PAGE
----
Last week, I talked about scrapbooking first years. First years are intriguing because the moment when a first year begins varies. For example, albums about a child’s first year typically begin either with a sonogram photograph or photographs when the child is born. If the album begins with a sonograph photo (or a positive pregnency test) and then continues until the child’s first birthday, is it still a first year album?
Some scrapbookers create separate albums chronicling the pregnancy separate from the child’s first year suggesting that the pregnancy is not about the child as much as it is about the mother.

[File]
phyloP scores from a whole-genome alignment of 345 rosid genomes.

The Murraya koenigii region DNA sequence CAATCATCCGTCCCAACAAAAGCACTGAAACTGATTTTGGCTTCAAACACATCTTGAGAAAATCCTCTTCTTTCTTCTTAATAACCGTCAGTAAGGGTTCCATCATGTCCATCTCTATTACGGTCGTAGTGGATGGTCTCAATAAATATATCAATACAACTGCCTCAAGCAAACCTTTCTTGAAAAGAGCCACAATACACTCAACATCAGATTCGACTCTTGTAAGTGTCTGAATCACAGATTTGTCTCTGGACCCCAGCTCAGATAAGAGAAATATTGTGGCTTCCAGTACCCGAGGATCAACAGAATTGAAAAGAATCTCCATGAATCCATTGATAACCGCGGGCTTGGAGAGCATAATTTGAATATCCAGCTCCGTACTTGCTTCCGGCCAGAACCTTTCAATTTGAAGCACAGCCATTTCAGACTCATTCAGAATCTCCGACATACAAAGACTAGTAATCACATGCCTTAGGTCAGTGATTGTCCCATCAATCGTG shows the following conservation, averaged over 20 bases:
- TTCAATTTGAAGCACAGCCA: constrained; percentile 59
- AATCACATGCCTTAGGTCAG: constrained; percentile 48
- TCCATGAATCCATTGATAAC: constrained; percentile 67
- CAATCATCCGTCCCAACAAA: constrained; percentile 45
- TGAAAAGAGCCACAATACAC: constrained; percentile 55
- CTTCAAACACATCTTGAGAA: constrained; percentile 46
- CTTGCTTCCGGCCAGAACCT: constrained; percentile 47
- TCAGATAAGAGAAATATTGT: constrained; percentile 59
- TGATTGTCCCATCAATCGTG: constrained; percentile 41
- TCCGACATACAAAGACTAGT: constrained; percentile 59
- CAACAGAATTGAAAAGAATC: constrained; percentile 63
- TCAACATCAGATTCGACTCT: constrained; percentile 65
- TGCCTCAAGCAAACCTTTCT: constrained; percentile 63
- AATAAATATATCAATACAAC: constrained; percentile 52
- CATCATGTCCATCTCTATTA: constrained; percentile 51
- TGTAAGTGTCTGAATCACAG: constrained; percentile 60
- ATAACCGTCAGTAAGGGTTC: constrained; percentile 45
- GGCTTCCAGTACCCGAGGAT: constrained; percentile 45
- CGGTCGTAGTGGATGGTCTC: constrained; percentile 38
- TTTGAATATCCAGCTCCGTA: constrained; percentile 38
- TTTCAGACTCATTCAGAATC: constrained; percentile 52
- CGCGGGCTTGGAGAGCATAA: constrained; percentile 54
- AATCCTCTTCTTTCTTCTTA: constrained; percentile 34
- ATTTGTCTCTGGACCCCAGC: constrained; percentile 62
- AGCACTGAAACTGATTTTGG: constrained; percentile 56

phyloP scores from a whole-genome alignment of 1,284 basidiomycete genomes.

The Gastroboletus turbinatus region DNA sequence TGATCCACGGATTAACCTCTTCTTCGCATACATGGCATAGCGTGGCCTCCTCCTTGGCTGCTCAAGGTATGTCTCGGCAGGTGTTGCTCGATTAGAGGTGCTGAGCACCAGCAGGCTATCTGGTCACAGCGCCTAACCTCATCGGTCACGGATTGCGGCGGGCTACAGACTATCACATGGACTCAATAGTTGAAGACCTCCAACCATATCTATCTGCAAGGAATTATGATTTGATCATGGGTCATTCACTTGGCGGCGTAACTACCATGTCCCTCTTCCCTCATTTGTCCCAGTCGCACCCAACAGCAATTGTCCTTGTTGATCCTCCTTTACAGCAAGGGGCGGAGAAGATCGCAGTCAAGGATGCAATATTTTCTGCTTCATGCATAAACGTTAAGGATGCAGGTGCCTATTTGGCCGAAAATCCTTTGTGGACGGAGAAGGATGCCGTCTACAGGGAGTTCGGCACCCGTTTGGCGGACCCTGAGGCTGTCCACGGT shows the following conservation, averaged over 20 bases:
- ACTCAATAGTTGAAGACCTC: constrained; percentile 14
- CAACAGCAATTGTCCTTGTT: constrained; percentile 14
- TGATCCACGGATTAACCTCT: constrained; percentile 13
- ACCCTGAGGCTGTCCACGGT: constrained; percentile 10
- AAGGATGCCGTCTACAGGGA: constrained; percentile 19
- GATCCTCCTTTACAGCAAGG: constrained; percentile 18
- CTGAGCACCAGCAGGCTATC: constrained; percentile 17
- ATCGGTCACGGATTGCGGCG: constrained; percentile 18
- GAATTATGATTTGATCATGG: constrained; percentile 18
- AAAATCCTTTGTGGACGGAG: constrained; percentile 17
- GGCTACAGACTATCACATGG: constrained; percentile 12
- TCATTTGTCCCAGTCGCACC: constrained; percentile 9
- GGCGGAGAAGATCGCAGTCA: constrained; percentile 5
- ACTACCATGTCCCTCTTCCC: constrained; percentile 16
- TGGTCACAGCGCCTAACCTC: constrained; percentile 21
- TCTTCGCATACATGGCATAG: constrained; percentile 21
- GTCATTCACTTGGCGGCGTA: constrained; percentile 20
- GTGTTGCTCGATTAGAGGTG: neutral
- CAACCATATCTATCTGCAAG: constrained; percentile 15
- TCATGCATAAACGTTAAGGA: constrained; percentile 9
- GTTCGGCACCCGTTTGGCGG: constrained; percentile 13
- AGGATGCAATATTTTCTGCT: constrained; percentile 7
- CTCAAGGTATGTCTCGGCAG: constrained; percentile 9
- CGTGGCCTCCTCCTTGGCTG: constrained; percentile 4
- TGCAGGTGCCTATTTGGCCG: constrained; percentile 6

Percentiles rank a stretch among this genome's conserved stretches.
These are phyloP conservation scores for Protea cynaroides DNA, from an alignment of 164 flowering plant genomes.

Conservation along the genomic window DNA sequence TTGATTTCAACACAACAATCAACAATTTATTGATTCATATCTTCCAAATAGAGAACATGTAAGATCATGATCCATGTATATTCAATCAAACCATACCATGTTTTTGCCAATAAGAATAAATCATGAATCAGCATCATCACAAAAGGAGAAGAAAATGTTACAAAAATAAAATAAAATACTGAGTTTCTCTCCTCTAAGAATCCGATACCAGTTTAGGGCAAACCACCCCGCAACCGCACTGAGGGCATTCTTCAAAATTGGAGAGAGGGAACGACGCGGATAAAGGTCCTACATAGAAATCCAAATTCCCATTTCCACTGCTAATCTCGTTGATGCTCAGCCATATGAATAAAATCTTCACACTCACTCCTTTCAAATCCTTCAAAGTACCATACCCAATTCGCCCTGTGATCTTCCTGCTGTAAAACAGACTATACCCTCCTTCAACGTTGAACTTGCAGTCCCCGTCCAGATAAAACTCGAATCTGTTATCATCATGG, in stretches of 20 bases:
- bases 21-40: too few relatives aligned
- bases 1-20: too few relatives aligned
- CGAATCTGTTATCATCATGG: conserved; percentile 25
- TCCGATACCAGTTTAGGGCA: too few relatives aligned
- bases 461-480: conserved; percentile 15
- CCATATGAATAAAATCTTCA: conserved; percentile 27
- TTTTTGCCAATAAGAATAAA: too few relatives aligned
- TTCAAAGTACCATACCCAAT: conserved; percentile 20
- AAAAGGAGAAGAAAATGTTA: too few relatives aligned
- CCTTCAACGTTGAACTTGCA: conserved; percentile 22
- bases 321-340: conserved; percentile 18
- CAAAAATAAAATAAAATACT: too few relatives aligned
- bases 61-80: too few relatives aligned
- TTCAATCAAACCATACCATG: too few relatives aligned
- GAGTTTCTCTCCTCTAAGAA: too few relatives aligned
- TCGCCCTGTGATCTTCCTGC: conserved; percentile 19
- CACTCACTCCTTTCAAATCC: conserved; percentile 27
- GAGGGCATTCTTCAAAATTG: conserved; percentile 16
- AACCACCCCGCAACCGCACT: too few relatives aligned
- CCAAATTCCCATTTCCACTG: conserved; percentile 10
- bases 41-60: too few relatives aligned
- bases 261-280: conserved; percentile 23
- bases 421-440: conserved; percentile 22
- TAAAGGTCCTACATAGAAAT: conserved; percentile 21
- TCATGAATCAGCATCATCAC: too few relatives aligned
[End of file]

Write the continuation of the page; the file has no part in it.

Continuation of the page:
For other scrapbookers, the birth of a child is what prompts them to take up scrapbooking. The child comes to symbolize the beginning of the family even though the scrapbooker was more than likely part of a family before the child came into existence. It is as if the family did not exist before the scrapbook put the family into existence.
Other scrapbookers made the decision to scrapbook before having children because of their own lack of knowledge about their own parent’s lives before children. Children sometimes wonder what their parents were like before they had children. Because few people document their lives prior to having children, it is difficult for children to understand what their parents were like before they were parents. Parents have always been parents without any evidence to the contrary. Without a scrapbook documenting life before children, it is as if a person had no life before their children were born.
If you have children, did you begin scrapbooking before or after you had children? Why? Did you scrapbook a pregnancy separate from the child? When do first years begin and end?